Back in 2008, people snarked that the idea for Airbnb was "absurd." Investors wanted nothing to do with it. The bootstrappers behind the slick online vacation rental service hawked quirky collectible cereals called "Obama O's" and "Cap'n McCains" just to keep their fledgling brainchild afloat.
Nearly five years and a none-too-shabby leg up from Y Combinator later, the scrappy little internet startup that almost never was puts some 50,000 to 60,000 people up every night and is now valued at $2.5 billion. Who's absurd now?
Not all tech startups hit the jackpot as hard as Airbnb did, but many struggle similarly in the early days to break through. Here are four promising tech startups we think might have what it takes to more than just make do in 2014. We're betting you'll hear a lot more about these bleeding edge hopefuls soon.
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Tinder is an edgy, even controversial, mobile dating app that lets users browse for potential suitors by shuffling through their selfies like a deck of face cards. The free "Hot or Not"-style app lets you see who near you is up for hanging out in-person. The matchmaking app has reportedly facilitated 500 million matches since it launched only 15 months ago.
Sean Rad, chief executive of Tinder, recently revealed on CNBC that he plans to make the app available in China within a year. The move could be challenging, considering that Tinder relies on Facebook to verify users. Facebook remains blocked there, except for in the Shanghai free-trade zone.
Tinder is a global phenomenon and it's spreading like wildfire, capitalizing on how most of us are initially attracted to each other -- by looks and physical magnetism. Rad told TechCrunch in October that the app sparks 3.5 million matches and sees 350 million swipes a day. He also said Tinder has garnered 30 billion swipes and 300 million matches total.
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Bargain hunters sick of sifting through their inboxes for special deals and discounts are flocking to Hukkster like it's Black Friday every day. The free shopping tool tracks products online for users and notifies them via text, email or push notification when the stuff they want goes on sale. Simply "hukk" a product from some 1,000 retailers, like Bloomingdales, Nordstrom and Zappos, and Hukkster tips you off when its price drops by 25 percent.
New York City fashionista deal-chasers Erica Bell and Katie Finnegan brainstormed the concept for the style- and cost-conscious service while working as merchandisers at J. Crew. They founded the company in December 2011 and officially launched in September 2012. A month later, The Social Network-famous Winklevoss twins threw in a $750,000 investment in a $1 million seed round. On the heels of the Winklevoss cash infusion, Hukkster rolled out a sleek new app for iPhone and iPad, and moved out of Finnegan's home office and into some sweet new digs in the Big Apple's Flatiron District.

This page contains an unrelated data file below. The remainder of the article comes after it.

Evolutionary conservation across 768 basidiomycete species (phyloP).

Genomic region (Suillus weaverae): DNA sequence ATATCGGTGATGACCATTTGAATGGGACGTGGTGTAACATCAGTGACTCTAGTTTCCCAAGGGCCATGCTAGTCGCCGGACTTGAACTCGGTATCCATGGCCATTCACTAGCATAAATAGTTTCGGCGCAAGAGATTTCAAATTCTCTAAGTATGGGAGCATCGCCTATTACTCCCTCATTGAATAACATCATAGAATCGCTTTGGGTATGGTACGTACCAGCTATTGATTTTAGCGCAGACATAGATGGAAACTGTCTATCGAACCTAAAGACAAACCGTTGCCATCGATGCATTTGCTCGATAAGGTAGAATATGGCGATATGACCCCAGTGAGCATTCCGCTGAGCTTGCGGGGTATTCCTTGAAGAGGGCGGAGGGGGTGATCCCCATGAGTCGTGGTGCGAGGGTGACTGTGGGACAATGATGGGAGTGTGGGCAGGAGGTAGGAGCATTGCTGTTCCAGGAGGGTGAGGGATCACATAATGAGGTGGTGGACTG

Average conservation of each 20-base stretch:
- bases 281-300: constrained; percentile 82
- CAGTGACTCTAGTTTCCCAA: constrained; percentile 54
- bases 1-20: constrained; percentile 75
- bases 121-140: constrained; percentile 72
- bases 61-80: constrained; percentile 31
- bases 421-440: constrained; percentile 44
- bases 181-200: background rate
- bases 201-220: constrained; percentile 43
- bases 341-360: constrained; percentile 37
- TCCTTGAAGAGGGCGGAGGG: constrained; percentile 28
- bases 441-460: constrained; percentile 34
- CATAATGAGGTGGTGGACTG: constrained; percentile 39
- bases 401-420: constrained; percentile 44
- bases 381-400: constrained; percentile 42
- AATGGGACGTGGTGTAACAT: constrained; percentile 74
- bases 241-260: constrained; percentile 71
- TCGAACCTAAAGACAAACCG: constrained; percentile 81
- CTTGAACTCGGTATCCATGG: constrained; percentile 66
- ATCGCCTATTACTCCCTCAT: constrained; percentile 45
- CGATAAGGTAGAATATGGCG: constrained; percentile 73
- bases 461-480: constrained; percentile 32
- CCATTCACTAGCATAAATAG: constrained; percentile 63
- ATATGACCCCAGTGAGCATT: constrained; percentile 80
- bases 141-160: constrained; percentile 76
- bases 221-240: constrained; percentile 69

Hukkster is poised to revolutionize how people shop on the internet, boasting some 170,000 registered users to date and growing by more than 40 percent in the past eight weeks alone, Finnegan says. "We see a clear path to 250,000 users by January 2014 and 1 million easy in 2014," she says.
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Looking for a ride for about a third of the cost of a cab or Uber? Then consider Lyft your lift. The inexpensive, on-demand peer-to-peer ridesharing service hooks up people who need a ride with nearby drivers (yes, Lyft checks their criminal and driving records first). It coordinates some 30,000 rides per week. Rides are arranged direct from Lyft's iPhone and Android mobile apps in a few quick finger swipes. Instead of charging fares, Lyft drivers receive donations from their passengers, though there are suggested amounts.
Headquartered in San Francisco, Lyft has given more than one million rides since getting off the ground in June 2012, according to the Los Angeles Times. The service is now available in 20 cities throughout the U.S.
Lyft reportedly plans to ride its wave of social share economy success into international markets by the end of 2014, perhaps on the tail of the $83 million its raised this year. Watch your back, Uber. There's a pink mustached threat in your rearview mirror.
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Meet the perfect culmination of the "internet of things," SmartThings. The $1.21 million Kickstarter-funded project spearheaded by Virginia entrepreneur Alex Hawkinson conveniently ties internet-connected objects together using the pioneering SmartThings app and hub system.
All from a single smart app, you can monitor, automate and control hundreds of connected things -- from your thermostat to your coffeepot to your doors and locks and lots more -- anytime from anywhere in the world.
SmartThings recently raked in $12.5 million in Series A funding and inked a promising partnership with If This Then That, a service that lets users tie web apps like Evernote, Facebook and Dropbox together in a single "Recipe." Hawkinson sees apps for "literally everything" being connected to SmartThings systems in the future, even our pets. Think GPS SmartThings-enabled collars and you're only scratching the surface.
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